Once a man went into the field of a gardener and stole a melon. Before he had had time to eat it the gardener discovered him, took the melon and tied it to the neck of the thief, and led him to the home of the head man of the village.
As they walked along, the thief took his scarf and covered his head and shoulders, and, as he was in front, he ate the melon without the gardener’s seeing him.
When they reached the home of the head man, the gardener said, “This man stole a melon from me. It is tied to his neck under the cloth which covers his head and shoulders.”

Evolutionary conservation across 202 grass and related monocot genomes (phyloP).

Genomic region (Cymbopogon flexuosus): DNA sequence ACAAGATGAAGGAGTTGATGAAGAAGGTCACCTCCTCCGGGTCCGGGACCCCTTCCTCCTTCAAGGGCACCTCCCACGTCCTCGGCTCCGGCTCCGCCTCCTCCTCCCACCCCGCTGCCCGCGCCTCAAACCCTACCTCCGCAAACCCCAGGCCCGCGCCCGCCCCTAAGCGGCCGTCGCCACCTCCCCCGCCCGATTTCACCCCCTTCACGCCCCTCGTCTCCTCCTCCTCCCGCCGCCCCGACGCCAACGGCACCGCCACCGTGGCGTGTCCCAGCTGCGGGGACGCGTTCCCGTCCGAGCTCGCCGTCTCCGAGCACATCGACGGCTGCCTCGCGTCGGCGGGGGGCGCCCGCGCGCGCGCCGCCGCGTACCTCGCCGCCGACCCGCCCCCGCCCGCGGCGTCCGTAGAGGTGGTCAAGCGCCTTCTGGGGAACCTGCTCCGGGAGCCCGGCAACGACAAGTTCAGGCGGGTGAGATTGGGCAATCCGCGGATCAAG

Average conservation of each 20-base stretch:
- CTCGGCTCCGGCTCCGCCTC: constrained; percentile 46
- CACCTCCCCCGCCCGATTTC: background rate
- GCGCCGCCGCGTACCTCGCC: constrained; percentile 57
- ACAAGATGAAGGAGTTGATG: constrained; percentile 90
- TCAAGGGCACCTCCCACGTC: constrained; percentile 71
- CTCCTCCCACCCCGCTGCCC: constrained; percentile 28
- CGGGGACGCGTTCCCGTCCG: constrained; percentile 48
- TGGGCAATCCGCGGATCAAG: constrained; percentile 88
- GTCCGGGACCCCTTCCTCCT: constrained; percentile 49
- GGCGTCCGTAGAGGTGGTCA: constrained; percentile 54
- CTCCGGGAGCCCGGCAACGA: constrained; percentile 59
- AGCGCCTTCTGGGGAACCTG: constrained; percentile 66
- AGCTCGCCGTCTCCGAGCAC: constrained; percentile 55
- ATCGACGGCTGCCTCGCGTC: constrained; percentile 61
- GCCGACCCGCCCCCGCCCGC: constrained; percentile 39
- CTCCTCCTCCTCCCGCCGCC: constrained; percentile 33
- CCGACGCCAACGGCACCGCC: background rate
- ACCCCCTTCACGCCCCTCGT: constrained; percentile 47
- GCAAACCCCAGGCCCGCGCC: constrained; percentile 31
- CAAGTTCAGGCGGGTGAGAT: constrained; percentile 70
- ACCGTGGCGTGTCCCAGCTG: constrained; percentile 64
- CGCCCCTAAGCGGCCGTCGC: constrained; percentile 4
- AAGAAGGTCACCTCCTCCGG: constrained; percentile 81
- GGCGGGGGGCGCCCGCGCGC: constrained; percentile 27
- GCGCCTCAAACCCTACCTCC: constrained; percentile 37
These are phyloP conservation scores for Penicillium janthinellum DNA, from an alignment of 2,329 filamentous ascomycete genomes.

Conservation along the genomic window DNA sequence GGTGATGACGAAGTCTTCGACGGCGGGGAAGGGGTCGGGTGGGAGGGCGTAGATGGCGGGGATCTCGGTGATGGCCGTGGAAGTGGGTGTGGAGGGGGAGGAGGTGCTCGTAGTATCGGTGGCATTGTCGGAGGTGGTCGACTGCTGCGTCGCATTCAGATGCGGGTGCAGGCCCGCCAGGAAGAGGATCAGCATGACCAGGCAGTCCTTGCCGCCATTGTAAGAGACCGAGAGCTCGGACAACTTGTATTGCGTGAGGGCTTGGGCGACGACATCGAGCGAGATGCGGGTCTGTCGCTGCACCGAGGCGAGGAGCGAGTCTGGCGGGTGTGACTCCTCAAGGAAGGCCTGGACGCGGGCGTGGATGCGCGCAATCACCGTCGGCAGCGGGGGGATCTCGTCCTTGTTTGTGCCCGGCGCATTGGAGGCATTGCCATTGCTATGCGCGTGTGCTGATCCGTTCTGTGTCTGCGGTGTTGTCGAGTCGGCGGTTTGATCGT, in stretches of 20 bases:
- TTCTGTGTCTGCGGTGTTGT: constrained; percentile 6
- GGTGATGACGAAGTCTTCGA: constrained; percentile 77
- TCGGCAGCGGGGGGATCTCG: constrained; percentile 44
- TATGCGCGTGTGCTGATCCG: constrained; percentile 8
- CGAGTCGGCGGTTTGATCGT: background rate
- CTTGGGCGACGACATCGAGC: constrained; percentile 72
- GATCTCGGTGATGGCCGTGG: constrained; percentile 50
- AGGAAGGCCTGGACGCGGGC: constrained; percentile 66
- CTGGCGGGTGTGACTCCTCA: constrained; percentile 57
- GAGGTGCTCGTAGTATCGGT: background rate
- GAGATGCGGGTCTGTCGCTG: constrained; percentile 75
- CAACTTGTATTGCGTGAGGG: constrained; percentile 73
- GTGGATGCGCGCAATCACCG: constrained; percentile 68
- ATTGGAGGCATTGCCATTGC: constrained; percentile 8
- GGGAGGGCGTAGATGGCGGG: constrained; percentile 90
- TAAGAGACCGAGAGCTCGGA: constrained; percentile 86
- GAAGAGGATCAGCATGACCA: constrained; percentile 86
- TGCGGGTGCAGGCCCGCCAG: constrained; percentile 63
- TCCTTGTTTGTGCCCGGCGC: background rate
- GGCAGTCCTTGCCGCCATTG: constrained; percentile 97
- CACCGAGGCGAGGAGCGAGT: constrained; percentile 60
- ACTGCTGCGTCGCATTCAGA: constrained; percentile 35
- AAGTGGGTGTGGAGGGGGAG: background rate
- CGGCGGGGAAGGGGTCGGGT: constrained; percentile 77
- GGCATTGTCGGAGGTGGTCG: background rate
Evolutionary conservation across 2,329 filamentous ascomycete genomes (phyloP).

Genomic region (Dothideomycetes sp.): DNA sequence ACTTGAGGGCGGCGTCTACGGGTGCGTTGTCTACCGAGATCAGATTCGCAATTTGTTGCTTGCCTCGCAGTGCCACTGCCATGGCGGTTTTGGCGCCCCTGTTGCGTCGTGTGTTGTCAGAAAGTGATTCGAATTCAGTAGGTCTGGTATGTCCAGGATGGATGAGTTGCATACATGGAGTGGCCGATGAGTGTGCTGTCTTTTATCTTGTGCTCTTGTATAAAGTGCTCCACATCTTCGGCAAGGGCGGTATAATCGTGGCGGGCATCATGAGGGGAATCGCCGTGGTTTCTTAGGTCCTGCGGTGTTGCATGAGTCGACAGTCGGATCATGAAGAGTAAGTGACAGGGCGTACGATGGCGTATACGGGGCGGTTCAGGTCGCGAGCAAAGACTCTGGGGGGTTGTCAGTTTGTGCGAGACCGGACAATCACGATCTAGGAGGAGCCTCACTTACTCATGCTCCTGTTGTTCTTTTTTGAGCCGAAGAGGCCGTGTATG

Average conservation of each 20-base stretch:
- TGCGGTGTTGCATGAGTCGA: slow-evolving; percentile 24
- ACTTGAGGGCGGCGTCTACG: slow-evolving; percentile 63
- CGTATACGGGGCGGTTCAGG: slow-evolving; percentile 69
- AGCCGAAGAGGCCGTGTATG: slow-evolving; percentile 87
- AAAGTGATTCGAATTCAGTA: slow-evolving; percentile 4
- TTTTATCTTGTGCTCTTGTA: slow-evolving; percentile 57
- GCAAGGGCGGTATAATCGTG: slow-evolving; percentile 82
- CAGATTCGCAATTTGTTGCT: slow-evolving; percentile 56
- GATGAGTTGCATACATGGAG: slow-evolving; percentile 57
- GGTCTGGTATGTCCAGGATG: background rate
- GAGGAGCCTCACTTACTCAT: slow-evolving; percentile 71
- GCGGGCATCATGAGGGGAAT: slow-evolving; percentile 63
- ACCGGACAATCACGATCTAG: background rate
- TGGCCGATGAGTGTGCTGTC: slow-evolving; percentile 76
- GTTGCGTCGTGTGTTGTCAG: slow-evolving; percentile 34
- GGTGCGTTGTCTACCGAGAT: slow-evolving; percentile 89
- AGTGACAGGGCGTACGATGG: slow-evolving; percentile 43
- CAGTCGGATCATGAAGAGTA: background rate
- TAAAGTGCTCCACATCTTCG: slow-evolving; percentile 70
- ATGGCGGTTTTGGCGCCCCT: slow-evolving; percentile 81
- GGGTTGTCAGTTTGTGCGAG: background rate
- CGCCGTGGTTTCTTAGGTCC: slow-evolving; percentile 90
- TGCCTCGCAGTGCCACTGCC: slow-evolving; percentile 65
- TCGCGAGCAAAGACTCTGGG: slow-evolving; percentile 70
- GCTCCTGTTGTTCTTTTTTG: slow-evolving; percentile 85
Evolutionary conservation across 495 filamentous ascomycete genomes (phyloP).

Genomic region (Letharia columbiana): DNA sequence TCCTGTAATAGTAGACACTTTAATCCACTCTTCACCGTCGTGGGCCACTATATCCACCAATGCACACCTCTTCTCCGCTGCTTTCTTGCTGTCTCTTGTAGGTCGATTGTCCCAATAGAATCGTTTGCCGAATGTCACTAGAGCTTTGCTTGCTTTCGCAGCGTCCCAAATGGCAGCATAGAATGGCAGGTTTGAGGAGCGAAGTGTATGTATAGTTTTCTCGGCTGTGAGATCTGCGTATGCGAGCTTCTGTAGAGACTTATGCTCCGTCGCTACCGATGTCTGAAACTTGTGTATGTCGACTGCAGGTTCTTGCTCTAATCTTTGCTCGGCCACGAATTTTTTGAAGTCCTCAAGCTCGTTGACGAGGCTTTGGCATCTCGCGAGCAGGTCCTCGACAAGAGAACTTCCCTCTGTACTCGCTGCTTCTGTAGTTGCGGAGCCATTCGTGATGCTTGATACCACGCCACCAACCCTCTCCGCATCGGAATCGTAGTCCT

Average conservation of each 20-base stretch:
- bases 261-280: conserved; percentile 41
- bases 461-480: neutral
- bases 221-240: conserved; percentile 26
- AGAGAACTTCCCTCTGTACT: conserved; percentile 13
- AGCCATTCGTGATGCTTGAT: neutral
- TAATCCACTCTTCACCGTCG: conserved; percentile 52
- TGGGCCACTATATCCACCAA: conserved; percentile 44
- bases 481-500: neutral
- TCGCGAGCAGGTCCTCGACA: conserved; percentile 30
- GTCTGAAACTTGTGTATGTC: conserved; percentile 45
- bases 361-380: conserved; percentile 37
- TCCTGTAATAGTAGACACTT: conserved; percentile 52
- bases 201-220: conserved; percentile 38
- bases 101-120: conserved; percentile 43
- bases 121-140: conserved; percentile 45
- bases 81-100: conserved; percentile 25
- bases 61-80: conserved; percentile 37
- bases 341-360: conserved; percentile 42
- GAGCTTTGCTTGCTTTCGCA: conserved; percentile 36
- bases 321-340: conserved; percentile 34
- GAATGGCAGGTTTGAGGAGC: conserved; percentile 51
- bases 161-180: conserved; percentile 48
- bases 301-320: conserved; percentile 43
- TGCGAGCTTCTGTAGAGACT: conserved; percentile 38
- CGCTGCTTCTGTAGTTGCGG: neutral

“I thought this man but walked along. I did not know he would accuse me of such a sin. If I stole a melon, where is it?” asked the thief. He removed the scarf, and, lo, there was nothing to prove his guilt, and the head man said, “I see no sign of guilt in this man.
Do not again falsely accuse one, or you will be punished.”
This content is from the Project Gutenberg EBook of Laos Folk-Lore of Farther India, by Katherine Neville Fleeson, originally published 1899.
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